Emergency Medicine Resident Attitudes and Perceptions of HIV Testing Before and After a Focused Training Program and Testing Implementation

Authors


  • Presented in part at the Society for Academic Emergency Medicine annual meeting, Chicago, Illinois, May 2007.

  • This study was funded by the Maryland Department of Health and Mental Hygiene, OCPMP 05-8577.

  • The authors do not have associations that might pose a potential conflict of interest.

Address for correspondence and reprints: Dr. Yu-Hsiang Hsieh; e-mail: yhsieh1@jhmi.edu.

Abstract

Objectives:  The objectives were to determine attitudes and perceptions (A&P) of emergency medicine (EM) residents toward emergency department (ED) routine provider-driven rapid HIV testing services and the impact of both a focused training program (FTP) and implementation of HIV testing on A&P.

Methods:  A three-phase, consecutive, anonymous, identity-unlinked survey was conducted pre-FTP, post-FTP, and 6 months postimplementation. The survey was designed to assess residents’ A&P using a five-point Likert scale. A preimplementation FTP provided both the rationale for the HIV testing program and the planned operational details of the intervention. The HIV testing program used only indigenous ED staff to deliver HIV testing as part of standard-of-care in an academic ED. The impact of the FTP and implementation on A&P were analyzed by multivariate regression analysis using generalized estimating equations to control for repeated measurements in the same individuals. A “favorable” A&P was operationally defined as a mean score of >3.5, “neutral” as mean score of 2.5 to 3.5, and “unfavorable” as mean score of <2.5.

Results:  Thirty of 36 residents (83.3%) participated in all three phases. Areas of favorable A&P found in phase I and sustained through phases II and III included “ED serving as a testing venue” (score range = 3.7–4.1) and “emergency medicine physicians offering the test” (score range = 3.9–4.1). Areas of unfavorable and neutral A&P identified in phase I were all operational barriers and included required paperwork (score = 3.2), inadequate staff support (score = 2.2), counseling and referral requirements (score range = 2.2–3.1), and time requirements (score = 2.9). Following the FTP, significant increases in favorable A&P were observed with regard to impact of the intervention on modification of patient risk behaviors, decrease in rates of HIV transmission, availability of support staff, and self-confidence in counseling and referral (p < 0.05). At 6 months postimplementation, all A&P except for time requirements and lack of support staff scored favorably or neutral. During the study period, 388 patients were consented for and received HIV testing; six (1.5%) were newly confirmed HIV positive.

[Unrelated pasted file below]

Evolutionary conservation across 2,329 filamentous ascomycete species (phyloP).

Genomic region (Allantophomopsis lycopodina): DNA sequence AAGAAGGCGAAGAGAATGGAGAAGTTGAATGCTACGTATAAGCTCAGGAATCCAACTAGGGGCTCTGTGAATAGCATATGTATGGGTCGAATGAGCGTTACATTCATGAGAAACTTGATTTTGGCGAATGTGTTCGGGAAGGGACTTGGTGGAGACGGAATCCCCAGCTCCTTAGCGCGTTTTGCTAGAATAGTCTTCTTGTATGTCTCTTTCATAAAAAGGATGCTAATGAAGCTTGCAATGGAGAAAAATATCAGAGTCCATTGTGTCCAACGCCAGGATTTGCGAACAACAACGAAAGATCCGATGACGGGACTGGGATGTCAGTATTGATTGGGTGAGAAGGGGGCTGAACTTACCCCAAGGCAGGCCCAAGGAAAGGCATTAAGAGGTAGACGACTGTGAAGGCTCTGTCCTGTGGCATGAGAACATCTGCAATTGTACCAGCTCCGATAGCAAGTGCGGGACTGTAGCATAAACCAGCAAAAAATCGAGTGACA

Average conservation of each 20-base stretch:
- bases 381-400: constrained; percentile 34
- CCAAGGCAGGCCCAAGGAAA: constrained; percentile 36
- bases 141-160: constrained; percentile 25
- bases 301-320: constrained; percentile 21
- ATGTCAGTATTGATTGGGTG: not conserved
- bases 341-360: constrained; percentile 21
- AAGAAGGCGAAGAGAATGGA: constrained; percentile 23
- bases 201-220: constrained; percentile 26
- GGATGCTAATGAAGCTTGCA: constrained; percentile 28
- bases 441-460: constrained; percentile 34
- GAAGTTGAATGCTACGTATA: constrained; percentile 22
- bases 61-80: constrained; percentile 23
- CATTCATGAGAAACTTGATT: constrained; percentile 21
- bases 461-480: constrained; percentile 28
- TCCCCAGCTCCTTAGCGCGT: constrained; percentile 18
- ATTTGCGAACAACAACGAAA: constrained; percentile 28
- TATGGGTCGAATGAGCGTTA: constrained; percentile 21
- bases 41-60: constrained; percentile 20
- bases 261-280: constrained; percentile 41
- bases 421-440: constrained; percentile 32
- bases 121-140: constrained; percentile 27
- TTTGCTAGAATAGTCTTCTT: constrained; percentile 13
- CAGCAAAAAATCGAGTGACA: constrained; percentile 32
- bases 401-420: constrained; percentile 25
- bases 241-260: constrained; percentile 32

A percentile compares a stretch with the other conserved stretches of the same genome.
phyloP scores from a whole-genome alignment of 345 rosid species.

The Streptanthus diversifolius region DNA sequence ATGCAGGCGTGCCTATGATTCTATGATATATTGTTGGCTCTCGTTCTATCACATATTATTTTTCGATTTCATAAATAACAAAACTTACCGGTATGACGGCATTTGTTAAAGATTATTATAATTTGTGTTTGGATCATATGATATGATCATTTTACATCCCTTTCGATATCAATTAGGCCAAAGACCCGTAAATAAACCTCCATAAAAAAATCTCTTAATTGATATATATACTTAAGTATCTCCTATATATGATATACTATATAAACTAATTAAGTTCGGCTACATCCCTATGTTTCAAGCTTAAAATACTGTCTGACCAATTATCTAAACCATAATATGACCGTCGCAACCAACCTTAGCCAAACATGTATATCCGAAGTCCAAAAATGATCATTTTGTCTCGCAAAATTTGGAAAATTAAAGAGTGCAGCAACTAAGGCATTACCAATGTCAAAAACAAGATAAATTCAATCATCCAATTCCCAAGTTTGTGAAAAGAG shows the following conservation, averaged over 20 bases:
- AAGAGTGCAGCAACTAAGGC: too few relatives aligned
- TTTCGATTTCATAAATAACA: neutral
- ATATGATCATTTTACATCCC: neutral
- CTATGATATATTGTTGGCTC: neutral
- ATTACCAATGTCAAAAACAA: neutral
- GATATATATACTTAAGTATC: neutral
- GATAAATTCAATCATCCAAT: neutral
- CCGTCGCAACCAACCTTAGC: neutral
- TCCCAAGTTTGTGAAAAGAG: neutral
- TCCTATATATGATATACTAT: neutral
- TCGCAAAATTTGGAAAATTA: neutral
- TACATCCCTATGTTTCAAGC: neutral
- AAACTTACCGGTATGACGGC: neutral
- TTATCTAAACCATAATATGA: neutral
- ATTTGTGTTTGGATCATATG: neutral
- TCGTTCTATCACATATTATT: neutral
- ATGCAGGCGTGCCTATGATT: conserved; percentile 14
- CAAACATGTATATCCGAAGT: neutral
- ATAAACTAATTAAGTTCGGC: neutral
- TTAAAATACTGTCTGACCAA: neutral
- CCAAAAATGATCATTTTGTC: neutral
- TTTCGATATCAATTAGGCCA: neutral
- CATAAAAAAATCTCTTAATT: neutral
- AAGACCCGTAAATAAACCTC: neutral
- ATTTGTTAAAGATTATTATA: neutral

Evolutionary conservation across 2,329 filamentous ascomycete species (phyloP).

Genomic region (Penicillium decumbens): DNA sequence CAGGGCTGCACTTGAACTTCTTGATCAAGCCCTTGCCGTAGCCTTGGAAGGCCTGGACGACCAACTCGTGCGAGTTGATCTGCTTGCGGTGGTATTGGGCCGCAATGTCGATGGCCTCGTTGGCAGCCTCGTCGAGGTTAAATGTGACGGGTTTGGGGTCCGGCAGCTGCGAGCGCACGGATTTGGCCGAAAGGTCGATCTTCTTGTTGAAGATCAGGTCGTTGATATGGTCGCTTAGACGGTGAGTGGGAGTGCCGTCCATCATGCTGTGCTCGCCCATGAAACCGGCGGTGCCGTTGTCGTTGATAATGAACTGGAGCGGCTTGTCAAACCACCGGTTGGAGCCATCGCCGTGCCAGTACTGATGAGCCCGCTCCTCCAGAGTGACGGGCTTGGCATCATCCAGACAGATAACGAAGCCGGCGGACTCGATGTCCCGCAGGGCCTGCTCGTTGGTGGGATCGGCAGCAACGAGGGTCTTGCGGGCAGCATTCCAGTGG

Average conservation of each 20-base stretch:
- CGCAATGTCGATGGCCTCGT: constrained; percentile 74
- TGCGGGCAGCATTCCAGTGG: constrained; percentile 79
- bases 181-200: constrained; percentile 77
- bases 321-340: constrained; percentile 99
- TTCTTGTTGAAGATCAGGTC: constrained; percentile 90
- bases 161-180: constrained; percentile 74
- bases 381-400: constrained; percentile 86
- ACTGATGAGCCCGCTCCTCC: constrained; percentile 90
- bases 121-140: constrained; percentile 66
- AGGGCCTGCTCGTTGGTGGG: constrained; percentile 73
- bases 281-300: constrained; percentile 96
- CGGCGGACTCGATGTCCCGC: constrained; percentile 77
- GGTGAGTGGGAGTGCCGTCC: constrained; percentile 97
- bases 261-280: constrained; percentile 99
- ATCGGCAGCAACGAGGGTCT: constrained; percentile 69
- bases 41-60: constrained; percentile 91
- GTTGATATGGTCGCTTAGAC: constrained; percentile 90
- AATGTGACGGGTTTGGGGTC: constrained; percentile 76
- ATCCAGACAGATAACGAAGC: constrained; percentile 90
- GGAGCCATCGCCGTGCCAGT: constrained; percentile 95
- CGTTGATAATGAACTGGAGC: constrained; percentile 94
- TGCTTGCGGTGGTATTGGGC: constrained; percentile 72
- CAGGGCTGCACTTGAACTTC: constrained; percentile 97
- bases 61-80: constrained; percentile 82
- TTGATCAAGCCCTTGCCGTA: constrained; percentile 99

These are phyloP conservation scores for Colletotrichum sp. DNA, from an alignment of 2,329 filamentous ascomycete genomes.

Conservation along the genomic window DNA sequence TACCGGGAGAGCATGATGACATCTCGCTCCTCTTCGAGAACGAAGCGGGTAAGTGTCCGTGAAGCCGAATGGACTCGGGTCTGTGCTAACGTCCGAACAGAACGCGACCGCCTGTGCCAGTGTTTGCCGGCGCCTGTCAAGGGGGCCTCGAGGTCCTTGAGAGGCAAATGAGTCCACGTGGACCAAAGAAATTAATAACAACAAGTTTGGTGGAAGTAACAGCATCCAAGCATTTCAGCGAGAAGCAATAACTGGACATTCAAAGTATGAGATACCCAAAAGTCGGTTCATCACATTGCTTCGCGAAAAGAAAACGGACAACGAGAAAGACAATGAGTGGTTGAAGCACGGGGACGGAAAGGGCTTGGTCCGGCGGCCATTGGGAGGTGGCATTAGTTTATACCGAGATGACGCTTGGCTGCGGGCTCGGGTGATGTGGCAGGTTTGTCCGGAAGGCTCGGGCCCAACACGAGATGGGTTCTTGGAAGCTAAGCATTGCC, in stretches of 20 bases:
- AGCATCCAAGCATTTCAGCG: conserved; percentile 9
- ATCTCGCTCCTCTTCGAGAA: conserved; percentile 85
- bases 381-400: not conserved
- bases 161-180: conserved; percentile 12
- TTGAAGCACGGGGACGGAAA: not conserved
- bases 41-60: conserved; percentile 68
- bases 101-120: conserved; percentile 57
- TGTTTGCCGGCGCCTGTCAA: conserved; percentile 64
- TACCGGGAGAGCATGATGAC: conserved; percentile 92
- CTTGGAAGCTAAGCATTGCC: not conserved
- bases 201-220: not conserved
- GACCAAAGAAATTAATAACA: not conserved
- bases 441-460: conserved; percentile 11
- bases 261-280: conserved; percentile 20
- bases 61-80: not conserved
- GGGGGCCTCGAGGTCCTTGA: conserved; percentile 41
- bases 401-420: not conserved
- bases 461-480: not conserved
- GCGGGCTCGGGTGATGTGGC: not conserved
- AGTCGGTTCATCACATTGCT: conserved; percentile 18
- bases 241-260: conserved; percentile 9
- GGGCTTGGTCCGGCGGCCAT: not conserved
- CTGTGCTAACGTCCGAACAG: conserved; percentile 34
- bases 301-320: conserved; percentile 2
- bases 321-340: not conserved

Conclusions:  Emergency medicine residents conceptually supported HIV testing services. Most A&P were favorably influenced by both the FTP and the implementation. All areas of negative A&P involved operational requirements, which may have influenced the low overall uptake of HIV testing during the study period.

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